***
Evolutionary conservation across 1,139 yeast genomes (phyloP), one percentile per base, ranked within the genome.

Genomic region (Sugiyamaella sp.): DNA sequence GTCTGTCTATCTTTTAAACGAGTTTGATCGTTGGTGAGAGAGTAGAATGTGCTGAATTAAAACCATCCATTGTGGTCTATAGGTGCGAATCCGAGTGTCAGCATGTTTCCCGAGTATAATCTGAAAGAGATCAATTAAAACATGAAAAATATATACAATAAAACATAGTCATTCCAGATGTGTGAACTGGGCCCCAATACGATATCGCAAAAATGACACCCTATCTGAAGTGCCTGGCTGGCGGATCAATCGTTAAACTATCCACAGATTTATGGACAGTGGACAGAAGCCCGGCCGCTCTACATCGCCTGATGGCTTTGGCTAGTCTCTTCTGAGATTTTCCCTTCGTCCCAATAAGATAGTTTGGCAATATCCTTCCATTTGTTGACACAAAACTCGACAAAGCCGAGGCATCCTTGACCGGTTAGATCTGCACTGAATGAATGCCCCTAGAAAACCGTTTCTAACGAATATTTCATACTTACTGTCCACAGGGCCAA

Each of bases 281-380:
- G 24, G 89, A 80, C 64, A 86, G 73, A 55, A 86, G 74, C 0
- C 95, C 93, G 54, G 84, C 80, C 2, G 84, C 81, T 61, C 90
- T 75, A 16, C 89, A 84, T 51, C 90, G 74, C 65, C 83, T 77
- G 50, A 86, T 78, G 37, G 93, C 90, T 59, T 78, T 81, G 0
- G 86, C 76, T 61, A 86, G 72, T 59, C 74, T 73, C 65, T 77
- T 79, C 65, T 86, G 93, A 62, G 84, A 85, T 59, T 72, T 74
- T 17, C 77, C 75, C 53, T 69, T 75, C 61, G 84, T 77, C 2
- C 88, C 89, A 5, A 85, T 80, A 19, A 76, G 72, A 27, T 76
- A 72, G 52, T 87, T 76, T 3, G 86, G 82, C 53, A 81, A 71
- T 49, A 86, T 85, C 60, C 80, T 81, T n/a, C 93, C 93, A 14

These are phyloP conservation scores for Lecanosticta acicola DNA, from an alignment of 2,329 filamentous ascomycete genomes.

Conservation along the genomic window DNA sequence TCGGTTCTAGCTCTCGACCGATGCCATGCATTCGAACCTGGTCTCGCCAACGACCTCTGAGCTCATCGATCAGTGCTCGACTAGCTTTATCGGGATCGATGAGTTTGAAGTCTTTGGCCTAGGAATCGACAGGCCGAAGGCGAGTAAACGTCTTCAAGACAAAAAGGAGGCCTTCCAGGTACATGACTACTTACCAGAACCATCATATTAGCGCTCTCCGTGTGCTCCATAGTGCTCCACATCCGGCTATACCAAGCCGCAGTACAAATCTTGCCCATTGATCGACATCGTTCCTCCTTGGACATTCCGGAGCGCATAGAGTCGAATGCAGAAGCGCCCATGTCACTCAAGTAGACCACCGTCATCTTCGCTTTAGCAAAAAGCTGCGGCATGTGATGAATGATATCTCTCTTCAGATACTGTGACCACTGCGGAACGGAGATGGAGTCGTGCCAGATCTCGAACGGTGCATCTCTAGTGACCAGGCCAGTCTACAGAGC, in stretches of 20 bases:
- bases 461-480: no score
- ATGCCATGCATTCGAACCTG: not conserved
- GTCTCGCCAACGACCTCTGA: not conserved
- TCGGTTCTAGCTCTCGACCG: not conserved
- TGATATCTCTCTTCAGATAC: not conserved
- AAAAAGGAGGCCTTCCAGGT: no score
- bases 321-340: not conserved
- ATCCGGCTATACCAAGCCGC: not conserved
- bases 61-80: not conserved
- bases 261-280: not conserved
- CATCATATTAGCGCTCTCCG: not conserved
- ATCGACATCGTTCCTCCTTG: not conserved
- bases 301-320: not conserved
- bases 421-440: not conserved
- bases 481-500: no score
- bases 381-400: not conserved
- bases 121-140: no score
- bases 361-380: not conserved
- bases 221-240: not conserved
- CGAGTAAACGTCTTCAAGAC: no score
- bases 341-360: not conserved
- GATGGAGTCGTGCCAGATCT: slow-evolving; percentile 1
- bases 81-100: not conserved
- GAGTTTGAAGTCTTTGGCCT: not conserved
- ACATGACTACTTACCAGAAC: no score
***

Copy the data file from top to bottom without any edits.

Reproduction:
Evolutionary conservation across 1,139 yeast genomes (phyloP), one percentile per base, ranked within the genome.

Genomic region (Sugiyamaella sp.): DNA sequence GTCTGTCTATCTTTTAAACGAGTTTGATCGTTGGTGAGAGAGTAGAATGTGCTGAATTAAAACCATCCATTGTGGTCTATAGGTGCGAATCCGAGTGTCAGCATGTTTCCCGAGTATAATCTGAAAGAGATCAATTAAAACATGAAAAATATATACAATAAAACATAGTCATTCCAGATGTGTGAACTGGGCCCCAATACGATATCGCAAAAATGACACCCTATCTGAAGTGCCTGGCTGGCGGATCAATCGTTAAACTATCCACAGATTTATGGACAGTGGACAGAAGCCCGGCCGCTCTACATCGCCTGATGGCTTTGGCTAGTCTCTTCTGAGATTTTCCCTTCGTCCCAATAAGATAGTTTGGCAATATCCTTCCATTTGTTGACACAAAACTCGACAAAGCCGAGGCATCCTTGACCGGTTAGATCTGCACTGAATGAATGCCCCTAGAAAACCGTTTCTAACGAATATTTCATACTTACTGTCCACAGGGCCAA

Each of bases 281-380:
- G 24, G 89, A 80, C 64, A 86, G 73, A 55, A 86, G 74, C 0
- C 95, C 93, G 54, G 84, C 80, C 2, G 84, C 81, T 61, C 90
- T 75, A 16, C 89, A 84, T 51, C 90, G 74, C 65, C 83, T 77
- G 50, A 86, T 78, G 37, G 93, C 90, T 59, T 78, T 81, G 0
- G 86, C 76, T 61, A 86, G 72, T 59, C 74, T 73, C 65, T 77
- T 79, C 65, T 86, G 93, A 62, G 84, A 85, T 59, T 72, T 74
- T 17, C 77, C 75, C 53, T 69, T 75, C 61, G 84, T 77, C 2
- C 88, C 89, A 5, A 85, T 80, A 19, A 76, G 72, A 27, T 76
- A 72, G 52, T 87, T 76, T 3, G 86, G 82, C 53, A 81, A 71
- T 49, A 86, T 85, C 60, C 80, T 81, T n/a, C 93, C 93, A 14

These are phyloP conservation scores for Lecanosticta acicola DNA, from an alignment of 2,329 filamentous ascomycete genomes.

Conservation along the genomic window DNA sequence TCGGTTCTAGCTCTCGACCGATGCCATGCATTCGAACCTGGTCTCGCCAACGACCTCTGAGCTCATCGATCAGTGCTCGACTAGCTTTATCGGGATCGATGAGTTTGAAGTCTTTGGCCTAGGAATCGACAGGCCGAAGGCGAGTAAACGTCTTCAAGACAAAAAGGAGGCCTTCCAGGTACATGACTACTTACCAGAACCATCATATTAGCGCTCTCCGTGTGCTCCATAGTGCTCCACATCCGGCTATACCAAGCCGCAGTACAAATCTTGCCCATTGATCGACATCGTTCCTCCTTGGACATTCCGGAGCGCATAGAGTCGAATGCAGAAGCGCCCATGTCACTCAAGTAGACCACCGTCATCTTCGCTTTAGCAAAAAGCTGCGGCATGTGATGAATGATATCTCTCTTCAGATACTGTGACCACTGCGGAACGGAGATGGAGTCGTGCCAGATCTCGAACGGTGCATCTCTAGTGACCAGGCCAGTCTACAGAGC, in stretches of 20 bases:
- bases 461-480: no score
- ATGCCATGCATTCGAACCTG: not conserved
- GTCTCGCCAACGACCTCTGA: not conserved
- TCGGTTCTAGCTCTCGACCG: not conserved
- TGATATCTCTCTTCAGATAC: not conserved
- AAAAAGGAGGCCTTCCAGGT: no score
- bases 321-340: not conserved
- ATCCGGCTATACCAAGCCGC: not conserved
- bases 61-80: not conserved
- bases 261-280: not conserved
- CATCATATTAGCGCTCTCCG: not conserved
- ATCGACATCGTTCCTCCTTG: not conserved
- bases 301-320: not conserved
- bases 421-440: not conserved
- bases 481-500: no score
- bases 381-400: not conserved
- bases 121-140: no score
- bases 361-380: not conserved
- bases 221-240: not conserved
- CGAGTAAACGTCTTCAAGAC: no score
- bases 341-360: not conserved
- GATGGAGTCGTGCCAGATCT: slow-evolving; percentile 1
- bases 81-100: not conserved
- GAGTTTGAAGTCTTTGGCCT: not conserved
- ACATGACTACTTACCAGAAC: no score